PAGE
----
As another sign of the recovering Franklin County housing market, a moratorium on preliminary plats has been repealed by the Franklin County Commission.

Planning Director Scottie Eagan said the moratorium is no longer needed and eliminating it would make it easier on office staff and those involved.

“Before 2008, a developer would have two years to deliver a final plat after the preliminary was approved by the planning and zoning board,” Eagan explained. “They could then ask for a one-year extension, but if it wasn’t presented by then, they would have to start the process over.”

As explained to the commission Tuesday, the two-year time period to produce final plats was lifted as many developers had planned projects and purchased property, but did not have the funds to proceed after the economy crashed in 2008.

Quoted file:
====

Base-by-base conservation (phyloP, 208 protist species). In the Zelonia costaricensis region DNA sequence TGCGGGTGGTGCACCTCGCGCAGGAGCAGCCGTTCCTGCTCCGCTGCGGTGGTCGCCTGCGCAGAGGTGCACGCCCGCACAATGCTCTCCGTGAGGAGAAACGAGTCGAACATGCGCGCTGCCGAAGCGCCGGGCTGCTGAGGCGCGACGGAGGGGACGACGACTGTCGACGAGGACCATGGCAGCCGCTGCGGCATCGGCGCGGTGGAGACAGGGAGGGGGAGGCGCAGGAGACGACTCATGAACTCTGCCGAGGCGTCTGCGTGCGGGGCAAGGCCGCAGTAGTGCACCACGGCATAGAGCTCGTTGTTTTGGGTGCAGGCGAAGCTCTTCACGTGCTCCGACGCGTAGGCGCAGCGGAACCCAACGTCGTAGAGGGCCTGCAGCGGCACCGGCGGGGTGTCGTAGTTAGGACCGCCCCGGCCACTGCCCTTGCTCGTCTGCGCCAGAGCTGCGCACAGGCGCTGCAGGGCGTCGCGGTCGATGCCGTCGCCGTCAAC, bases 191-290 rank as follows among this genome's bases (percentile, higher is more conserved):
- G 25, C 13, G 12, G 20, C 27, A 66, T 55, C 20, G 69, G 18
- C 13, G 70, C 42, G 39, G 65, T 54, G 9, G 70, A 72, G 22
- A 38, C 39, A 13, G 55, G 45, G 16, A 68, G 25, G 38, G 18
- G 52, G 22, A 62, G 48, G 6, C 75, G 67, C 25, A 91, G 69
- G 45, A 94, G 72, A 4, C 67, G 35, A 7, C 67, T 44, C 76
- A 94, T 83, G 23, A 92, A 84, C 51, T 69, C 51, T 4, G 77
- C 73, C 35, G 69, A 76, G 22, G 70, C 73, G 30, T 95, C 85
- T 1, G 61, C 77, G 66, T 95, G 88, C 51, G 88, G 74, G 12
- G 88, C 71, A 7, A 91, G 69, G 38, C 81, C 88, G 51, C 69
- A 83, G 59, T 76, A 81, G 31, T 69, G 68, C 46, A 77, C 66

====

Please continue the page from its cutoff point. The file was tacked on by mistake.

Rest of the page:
The cost to file a preliminary plat is $650 and is required for any development with seven or more lots and anything under 3 acres.

A preliminary plat must include the developer’s plans for roads, water, sewer and fire suppression as well as the overall layout of lots in the proposed developments.

Eagan said of the plats on the books since the moratorium in 2008, five or six definitely won’t happen. Two others came in the day after the commission lifted the moratorium to proceed with their projects before they expired.

Turnaround

As the nationwide housing market continues to recover, more and more investors are resurrecting plans for developments in the county.

“In the last two years we’ve seen plans for five or six major subdivisions,” Eagan said. “Those have 40 to 50 lots.”

She noted the largest current developments are in a subdivision on Highway A between Washington and Union and another large residential development in the Villa Ridge area.